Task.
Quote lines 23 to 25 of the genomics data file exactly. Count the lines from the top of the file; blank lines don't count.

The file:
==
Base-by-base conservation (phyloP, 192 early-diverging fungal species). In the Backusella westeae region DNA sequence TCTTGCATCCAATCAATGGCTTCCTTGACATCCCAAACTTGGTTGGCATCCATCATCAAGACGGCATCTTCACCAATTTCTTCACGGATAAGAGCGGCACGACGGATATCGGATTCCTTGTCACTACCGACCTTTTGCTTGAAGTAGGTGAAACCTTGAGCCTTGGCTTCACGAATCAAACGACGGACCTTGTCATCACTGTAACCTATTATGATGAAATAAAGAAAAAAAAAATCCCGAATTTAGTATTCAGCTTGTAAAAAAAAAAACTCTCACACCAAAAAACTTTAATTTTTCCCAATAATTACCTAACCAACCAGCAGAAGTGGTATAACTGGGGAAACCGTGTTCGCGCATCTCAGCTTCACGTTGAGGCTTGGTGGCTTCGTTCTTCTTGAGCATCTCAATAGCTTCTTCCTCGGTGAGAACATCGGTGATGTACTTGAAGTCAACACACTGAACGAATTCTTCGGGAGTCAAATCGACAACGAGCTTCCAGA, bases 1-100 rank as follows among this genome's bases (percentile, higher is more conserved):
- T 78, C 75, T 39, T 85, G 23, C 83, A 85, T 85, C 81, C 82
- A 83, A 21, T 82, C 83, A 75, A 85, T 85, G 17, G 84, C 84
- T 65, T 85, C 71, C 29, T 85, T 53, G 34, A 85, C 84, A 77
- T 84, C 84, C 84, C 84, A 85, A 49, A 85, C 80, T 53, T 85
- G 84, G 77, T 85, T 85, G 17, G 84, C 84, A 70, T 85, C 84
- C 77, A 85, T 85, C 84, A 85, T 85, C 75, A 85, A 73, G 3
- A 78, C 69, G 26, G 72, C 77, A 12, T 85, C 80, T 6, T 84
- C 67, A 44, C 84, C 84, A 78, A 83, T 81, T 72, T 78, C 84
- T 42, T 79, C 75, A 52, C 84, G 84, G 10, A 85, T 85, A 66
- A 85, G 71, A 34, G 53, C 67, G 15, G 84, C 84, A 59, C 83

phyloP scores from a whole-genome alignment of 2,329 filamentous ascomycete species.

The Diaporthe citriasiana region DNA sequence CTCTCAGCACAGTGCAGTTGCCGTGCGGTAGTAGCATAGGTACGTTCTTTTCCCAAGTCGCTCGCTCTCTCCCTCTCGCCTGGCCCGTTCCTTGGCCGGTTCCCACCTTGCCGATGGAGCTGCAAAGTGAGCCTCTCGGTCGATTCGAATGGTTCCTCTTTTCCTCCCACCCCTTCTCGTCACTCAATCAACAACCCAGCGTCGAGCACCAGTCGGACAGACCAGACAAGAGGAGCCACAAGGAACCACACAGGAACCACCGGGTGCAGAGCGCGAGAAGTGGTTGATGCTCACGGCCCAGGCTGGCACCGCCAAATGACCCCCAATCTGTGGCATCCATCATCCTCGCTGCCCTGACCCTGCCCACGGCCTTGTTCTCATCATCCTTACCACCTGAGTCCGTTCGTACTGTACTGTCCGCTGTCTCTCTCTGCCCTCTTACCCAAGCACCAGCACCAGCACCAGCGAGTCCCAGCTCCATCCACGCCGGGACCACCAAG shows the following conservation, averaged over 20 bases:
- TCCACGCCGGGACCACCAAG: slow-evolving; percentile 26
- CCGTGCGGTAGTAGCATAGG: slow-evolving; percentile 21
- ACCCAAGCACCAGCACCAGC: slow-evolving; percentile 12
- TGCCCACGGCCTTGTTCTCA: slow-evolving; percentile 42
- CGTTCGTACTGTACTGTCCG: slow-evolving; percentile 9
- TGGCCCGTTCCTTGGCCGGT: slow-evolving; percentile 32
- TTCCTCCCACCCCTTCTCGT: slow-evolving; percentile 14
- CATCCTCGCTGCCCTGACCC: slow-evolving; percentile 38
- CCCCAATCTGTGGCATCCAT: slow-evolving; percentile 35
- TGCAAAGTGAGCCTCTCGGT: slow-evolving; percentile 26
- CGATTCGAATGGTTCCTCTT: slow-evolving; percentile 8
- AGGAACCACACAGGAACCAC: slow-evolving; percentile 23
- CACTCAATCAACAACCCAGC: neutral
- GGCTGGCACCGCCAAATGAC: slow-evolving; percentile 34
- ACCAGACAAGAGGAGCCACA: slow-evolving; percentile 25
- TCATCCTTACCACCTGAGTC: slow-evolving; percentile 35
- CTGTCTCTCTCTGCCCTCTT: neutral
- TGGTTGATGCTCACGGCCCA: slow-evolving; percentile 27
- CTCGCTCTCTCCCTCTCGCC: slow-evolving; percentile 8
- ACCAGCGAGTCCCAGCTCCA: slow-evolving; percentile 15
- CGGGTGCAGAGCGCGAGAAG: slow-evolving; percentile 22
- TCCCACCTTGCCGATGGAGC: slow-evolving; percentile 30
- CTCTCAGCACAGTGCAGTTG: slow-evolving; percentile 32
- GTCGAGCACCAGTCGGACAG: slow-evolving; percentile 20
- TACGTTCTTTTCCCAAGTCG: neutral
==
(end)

- TGCAAAGTGAGCCTCTCGGT: slow-evolving; percentile 26
- CGATTCGAATGGTTCCTCTT: slow-evolving; percentile 8
- AGGAACCACACAGGAACCAC: slow-evolving; percentile 23